Furthermore it was signified from Opochancanoa to the Governor that these people had complained to him to procure them justice, for which consideration and because such outrages as this might breed danger and loss of life to others of the Colony, who should have leave [permission] to trade in the Bay hereafter and for the prevention of the like violences [sic] against the Indians in time to come, this order following was agreed on by the General Assembly.
A second order made against Capt. Martin at James City, July 30th 1619
It was also ordered by the Assembly the same day that in case CAPTAIN MARTIN and the gang of his shallop could not thoroughly answer an accusation of an outrage committed (his patent notwithstanding the authority whereof he had in that case abused) he should from henceforth take leave of the Governor as other men and should put in security that his people shall commit no such outrage anymore.
Upon this a letter or warrant was drawn in the name of the whole Assembly to summon CAPTAIN MARTIN to appear before the in form following:
By the Governor and General Assembly of Virginia
CAPTAIN MARTIN, we are to request you upon sight hereof with all convenient speed to repair hither to James City to treat and confer with us about some matters of especial importance which concern both us and the whole Colony and yourself; and of this we pray you not to fail.
Studying the Great Charter
This section shows that the Burgesses wanted to ensure their liberty, despite the Great Charter imposed from above by the political authorities.
Modern transcription resumes:
These obstacles [Capt. Ward and Capt. Martin] removed, the Speaker, who a long time had been extreme sickly and therefore not able to pass through the long harangues, delivered in brief to the whole Assembly the occasions of their meeting; which done, he read unto them the commission for establishing the Council of Estate [State] and the General Assembly, wherein their duties were described to the life [sic]; having thus prepared them, he read over unto them the Great Charter or Commission of Privileges, Orders and Laws sent by SIR GEORGE YEARDLEY out of England, which for the more ease of the committees, having divided into four books, he read the former two the same forenoon, for expedition’s sake, a second time over & so they were referred to the perusal of two committees, which did reciprocally consider of either, and accordingly brought in their opinions.
But some man may here object to what end [purpose] we should presume to refer that to the examination of committees, which the Council and Company in England had already resolved to be perfect and did expect nothing but our assent thereunto.
To this we answer that we did it not to the end [purpose] to correct or control anything therein contained, but only in case we should find aught [anything] not perfectly squaring with the state of the Colony or any law which did press or bind too hard that we might by way of humble petition seek to have it redressed, especially because this Great Charter is to bind us and our heirs forever.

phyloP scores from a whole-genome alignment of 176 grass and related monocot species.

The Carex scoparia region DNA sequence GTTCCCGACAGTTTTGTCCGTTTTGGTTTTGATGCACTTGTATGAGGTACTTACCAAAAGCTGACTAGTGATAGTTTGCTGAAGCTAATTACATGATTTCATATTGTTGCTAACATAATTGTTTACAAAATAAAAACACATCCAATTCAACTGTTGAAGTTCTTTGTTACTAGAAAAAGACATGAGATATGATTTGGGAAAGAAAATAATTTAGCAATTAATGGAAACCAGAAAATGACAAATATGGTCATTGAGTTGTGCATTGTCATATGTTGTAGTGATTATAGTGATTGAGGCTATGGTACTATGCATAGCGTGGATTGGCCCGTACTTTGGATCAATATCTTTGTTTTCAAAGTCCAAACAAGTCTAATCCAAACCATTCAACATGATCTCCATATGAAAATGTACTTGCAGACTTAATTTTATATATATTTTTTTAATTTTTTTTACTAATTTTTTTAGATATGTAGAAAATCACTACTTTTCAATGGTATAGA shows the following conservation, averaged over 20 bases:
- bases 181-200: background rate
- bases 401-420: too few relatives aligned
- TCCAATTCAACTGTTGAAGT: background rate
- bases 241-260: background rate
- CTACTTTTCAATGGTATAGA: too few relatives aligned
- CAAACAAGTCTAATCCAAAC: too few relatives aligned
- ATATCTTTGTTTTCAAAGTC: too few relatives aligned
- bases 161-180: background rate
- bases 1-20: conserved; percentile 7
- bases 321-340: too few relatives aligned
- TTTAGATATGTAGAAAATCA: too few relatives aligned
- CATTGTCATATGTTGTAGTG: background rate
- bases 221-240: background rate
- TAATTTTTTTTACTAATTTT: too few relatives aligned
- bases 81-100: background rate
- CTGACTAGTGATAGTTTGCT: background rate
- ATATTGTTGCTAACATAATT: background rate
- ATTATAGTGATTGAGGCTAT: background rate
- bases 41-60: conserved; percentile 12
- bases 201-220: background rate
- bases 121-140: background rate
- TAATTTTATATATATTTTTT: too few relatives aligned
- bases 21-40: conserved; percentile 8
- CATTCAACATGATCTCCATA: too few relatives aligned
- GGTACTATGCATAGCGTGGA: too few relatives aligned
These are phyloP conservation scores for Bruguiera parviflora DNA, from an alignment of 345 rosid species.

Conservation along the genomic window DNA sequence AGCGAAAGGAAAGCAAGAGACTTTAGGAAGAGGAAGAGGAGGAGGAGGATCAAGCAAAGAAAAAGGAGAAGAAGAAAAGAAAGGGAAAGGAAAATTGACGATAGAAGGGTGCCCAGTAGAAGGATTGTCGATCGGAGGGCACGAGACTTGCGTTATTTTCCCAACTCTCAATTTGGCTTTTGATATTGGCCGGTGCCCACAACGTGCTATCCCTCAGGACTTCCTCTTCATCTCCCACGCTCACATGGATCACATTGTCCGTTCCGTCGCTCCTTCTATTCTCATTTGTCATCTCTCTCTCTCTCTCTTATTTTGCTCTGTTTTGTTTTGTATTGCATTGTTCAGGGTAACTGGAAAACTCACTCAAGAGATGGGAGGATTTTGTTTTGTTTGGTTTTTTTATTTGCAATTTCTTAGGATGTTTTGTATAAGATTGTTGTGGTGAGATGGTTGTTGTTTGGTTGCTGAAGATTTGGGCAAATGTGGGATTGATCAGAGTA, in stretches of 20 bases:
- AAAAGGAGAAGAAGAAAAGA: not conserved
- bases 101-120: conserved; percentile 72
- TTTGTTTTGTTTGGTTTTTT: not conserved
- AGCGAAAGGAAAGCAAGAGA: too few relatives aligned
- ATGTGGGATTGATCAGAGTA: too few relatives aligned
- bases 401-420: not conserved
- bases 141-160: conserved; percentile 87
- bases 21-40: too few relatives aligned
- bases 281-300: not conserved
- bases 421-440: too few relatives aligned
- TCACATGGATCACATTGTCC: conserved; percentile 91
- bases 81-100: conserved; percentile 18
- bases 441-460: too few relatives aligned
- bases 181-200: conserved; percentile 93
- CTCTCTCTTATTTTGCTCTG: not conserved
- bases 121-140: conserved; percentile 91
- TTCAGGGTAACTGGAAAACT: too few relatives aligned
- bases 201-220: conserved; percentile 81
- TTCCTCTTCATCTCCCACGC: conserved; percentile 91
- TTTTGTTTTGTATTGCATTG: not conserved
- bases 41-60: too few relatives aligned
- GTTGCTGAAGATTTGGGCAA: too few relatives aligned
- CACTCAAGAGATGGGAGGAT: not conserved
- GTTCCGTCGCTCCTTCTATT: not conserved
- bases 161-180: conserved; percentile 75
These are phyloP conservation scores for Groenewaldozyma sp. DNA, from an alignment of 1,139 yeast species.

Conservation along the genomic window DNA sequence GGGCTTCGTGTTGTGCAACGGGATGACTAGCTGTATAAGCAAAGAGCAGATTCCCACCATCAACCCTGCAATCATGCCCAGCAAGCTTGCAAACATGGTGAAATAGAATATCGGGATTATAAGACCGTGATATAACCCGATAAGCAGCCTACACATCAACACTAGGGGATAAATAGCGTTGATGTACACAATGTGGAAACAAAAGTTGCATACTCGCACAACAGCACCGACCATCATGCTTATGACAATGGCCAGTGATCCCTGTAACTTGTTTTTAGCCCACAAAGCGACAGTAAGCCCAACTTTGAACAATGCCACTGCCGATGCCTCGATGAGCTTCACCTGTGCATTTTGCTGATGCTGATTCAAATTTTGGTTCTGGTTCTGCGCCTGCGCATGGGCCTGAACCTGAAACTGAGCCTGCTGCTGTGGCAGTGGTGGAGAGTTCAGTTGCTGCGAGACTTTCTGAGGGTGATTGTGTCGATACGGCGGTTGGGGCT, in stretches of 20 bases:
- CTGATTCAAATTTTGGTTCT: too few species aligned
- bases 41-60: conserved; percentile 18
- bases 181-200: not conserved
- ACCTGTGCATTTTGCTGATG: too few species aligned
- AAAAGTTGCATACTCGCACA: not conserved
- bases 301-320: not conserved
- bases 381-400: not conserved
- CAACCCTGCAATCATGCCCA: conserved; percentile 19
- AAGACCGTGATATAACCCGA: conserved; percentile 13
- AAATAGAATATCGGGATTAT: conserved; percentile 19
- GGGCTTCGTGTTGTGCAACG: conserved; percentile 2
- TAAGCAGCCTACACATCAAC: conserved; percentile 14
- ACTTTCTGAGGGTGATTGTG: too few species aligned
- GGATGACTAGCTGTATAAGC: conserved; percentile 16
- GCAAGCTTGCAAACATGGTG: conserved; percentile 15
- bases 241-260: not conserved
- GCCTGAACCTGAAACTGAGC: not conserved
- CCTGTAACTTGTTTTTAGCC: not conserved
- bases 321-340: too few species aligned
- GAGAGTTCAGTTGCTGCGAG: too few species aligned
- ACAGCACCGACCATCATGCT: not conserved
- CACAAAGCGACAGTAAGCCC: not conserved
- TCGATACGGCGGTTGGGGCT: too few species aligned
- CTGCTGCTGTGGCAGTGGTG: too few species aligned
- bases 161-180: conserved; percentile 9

The names of the Committees for perusing the first book of the four:
- Capt. William Powell
- Ensign Rosingham
- Captain Ward
- Captain Tucker
- Mr. Shelley
- Thomas Douse [Daws]
- Samuel Jordan
- Mr. Boice
The names of the committee for perusing the second book:
- Captain Lawne
- Captain Graves
- Ensign Spence
- Samuel Sharp
- William Cap
- Mr. Powlett
- Mr. Jefferson
- Mr. Jackson
The committees thus appointed, we broke up the first forenoon’s Assembly.
After dinner the Governor and those that were not of the committees sat a second time, while the said committees were employed in the perusal of those two books.
And whereas the Speaker propounded four several objects [goals] for the Assembly to consider on, namely,
First the Great Charter of Orders, Laws and Privileges;
Secondly, which of the instructions given by the Council in England to my LORD LE WARRE, CAPTAIN ARGALL, or SIR GEORGE YEARDLY, might conveniently put on the habit of laws;
Thirdly what laws might issue out of the private conceit of any of the Burgesses or any other of the Colony;
And lastly what petitions were fit to be sent home for England;
It pleased the Governor for expedition’s [speed and efficiency’s] sake to have the second object of the four to be examined and prepared by himself and the non-committee.
Wherein after having spent some three hours conference, the two committees brought in their opinions concerning the two former books (the second which begins at these words of the Charter).
And forasmuch as our intent is to establish one equal and uniform kind of government over all Virginia, etc. because it was late, deferred to treat of till the next morning.
The Great Charter, emanating from the King and the Virginia Company, will prove too restrictive, as the next posts will show.
Journals of the House of Burgesses of Virginia, 1619-1658/59, ed. H. R. McIlwaine (Richmond: 1915).